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Housing stocks are getting beat up. The latest report from one of the major builders, D. R. Horton Inc. (DHI), added another punch. Horton saw a 23% decline in orders compared to the same quarter last year. Analysts thought the decline would be 18%. The good news was that in the prior quarter the decline was 25%. So is the worst over?

Hard to tell. So much has to do with the psyches of buyers. When they're feeling optimistic, they want to own a home of their own. They know it's a good investment over time. Home sales are also a function of interest rates. When they're lower, the universe of qualified buyers increases and so does demand for houses. How well you can read the American psyche and the future of interest rates will tell you whether the worst is over for homebuilders.

Of course, no one can foretell either of these. But facts are still unfolding to help see how and where profits are going. One of the major indices of future sales is land-related write-downs. Builders will announce them over the next month. Last week, Lennar (LEN) announced it would probably take between $400 million and $500 million in land-related write-downs, one of the largest numbers for any of the builders. Now the spotlight turns on Horton, Centex (CTX) and Toll to see what their write-downs will be. Builders take these when land and home values fall significantly, and it becomes financially impractical to build a home on the land. Keep an eye on land-related write downs for the next clue in the direction for housing stocks. When they're announced (and each builder will have its own numbers, some better than others due to geographic location or market sector), investors will be buying the stocks with the lowest write-downs, selling the stocks with the highest ones.

Homebuilders built up their inventories in anticipation of continued buying. Buying became a frenzy in parts of the country, none more than Florida where condos were bought before they were finished only to be sold to another buyer when they were. The problem was that the music stopped. With too many houses and condos on the market and fewer buyers (and no speculators left), builders have 2 options: they can take their houses off the market and hope for the best. Or they can cut prices and/or increase incentives such as upgrade appliances or better rugs or help with the financing. All of these latter options decrease profit margins. As of the end of November, there were 169,000 units nationally of completed homes, a new record. That would suggest several more quarters of earnings weakness.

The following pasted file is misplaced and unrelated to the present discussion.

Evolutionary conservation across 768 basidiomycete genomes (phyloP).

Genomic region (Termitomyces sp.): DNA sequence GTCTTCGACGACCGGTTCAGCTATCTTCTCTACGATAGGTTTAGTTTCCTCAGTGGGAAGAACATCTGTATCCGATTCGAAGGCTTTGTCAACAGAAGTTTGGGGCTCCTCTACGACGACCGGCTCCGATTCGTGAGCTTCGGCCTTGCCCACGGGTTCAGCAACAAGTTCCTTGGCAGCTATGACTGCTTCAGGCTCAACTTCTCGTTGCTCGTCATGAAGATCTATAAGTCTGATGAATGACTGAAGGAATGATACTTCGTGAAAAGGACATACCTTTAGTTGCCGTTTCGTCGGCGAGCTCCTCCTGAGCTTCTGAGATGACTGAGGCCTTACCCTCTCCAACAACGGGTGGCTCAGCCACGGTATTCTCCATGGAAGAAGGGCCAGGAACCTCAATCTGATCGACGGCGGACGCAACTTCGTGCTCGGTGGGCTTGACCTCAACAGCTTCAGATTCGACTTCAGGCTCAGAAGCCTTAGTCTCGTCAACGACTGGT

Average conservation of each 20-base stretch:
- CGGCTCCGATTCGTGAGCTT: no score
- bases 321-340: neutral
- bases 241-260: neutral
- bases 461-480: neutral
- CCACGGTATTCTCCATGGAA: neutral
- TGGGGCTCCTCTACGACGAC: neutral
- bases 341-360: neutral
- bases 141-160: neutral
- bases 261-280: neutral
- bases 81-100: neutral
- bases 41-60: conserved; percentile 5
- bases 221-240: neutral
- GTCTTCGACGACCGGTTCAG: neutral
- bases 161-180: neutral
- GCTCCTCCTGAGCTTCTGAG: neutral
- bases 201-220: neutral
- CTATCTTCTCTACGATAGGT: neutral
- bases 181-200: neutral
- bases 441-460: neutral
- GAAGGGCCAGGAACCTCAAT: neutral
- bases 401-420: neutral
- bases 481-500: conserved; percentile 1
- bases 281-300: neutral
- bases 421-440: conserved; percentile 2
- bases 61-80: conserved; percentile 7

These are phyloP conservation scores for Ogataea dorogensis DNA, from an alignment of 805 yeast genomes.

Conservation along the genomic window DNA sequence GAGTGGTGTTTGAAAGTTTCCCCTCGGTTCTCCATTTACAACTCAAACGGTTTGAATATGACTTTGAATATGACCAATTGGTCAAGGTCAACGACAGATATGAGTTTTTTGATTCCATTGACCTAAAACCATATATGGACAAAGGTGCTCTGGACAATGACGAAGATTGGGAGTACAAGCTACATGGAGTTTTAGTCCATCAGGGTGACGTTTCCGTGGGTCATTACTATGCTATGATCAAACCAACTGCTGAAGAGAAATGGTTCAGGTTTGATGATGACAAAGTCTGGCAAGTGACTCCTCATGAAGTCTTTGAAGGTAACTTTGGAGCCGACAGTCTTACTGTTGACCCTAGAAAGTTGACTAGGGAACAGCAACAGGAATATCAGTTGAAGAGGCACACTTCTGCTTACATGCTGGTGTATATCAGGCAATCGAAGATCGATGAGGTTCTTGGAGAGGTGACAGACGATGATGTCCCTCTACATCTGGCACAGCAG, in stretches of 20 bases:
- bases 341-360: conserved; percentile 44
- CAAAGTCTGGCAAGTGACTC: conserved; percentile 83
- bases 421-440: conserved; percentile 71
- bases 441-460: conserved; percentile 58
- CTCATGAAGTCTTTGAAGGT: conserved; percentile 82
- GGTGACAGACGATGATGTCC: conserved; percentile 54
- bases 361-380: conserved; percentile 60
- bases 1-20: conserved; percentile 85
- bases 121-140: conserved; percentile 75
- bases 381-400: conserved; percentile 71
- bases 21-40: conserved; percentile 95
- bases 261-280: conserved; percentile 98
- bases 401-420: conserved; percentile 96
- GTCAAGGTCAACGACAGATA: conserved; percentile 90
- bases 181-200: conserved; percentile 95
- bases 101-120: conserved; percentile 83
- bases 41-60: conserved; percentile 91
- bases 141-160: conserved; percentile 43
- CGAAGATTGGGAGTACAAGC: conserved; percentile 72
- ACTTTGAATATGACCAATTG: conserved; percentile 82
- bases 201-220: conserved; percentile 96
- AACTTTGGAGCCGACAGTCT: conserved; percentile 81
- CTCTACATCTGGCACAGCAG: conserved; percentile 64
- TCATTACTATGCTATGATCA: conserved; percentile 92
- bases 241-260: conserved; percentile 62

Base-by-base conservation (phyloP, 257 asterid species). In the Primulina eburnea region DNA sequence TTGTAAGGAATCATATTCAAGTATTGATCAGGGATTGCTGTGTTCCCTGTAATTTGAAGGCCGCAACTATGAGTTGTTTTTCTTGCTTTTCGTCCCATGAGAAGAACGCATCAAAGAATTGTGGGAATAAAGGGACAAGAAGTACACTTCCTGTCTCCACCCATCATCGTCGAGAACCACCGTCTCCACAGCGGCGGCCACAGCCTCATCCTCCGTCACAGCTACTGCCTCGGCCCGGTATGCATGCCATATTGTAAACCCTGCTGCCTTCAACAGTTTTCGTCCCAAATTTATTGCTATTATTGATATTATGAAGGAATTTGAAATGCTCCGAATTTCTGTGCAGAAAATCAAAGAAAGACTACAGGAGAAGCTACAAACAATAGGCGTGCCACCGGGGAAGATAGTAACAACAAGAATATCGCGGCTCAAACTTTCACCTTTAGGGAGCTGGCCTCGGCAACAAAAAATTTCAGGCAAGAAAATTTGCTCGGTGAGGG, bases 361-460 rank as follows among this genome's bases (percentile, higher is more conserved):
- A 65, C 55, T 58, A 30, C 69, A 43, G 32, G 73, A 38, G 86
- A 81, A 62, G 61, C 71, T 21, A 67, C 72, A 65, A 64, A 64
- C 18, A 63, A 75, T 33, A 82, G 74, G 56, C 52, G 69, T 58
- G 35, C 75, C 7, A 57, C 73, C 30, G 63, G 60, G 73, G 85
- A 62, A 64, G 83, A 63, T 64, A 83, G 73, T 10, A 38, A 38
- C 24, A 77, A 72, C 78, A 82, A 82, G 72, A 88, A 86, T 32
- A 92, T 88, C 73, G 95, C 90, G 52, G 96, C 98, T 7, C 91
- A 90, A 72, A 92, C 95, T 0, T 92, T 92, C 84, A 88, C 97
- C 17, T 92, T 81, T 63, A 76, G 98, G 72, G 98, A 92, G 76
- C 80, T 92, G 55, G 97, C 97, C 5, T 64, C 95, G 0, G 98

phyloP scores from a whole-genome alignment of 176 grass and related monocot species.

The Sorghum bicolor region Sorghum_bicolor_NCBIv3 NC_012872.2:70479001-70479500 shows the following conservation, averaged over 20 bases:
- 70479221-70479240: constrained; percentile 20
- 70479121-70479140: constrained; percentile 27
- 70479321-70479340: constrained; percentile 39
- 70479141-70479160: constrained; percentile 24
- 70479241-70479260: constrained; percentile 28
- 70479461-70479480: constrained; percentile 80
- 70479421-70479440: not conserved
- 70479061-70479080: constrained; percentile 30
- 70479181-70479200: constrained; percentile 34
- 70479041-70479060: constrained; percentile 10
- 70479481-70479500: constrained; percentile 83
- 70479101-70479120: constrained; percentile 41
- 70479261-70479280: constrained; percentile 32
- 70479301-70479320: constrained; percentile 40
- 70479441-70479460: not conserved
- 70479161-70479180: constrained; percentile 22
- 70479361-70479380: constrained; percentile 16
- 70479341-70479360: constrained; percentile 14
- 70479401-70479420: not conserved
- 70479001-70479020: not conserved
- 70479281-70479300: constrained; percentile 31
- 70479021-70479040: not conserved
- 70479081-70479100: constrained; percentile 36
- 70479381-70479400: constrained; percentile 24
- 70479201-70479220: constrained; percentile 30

There is some optimism from the builders themselves. Toll Brothers (TOL) stated it believes conditions have bottomed out in certain of their communities. The supply of unsold homes has decreased from 7.2 months in July of 2006 to 6.3 months in November. Other factors that will help the home builders: an increase in the stock market, even lower unemployment, lower interest rates and immigration.

Probably the best indicator for investors will be when the builders stop incentives and/or cutting prices to move homes. That says demand is increasing to a point where those incentives are no longer needed. Since some areas of the country will rebound early, it's important to know which builders are concentrated in what region and to know where the incentives have stopped. When that happens, increased profitability will show up in one or two quarters. But the stocks will react long before the profitability becomes visible.

Disclosure: Author has no position in above-mentioned stocks.

Source: Housing Stocks: Is the Worst Over?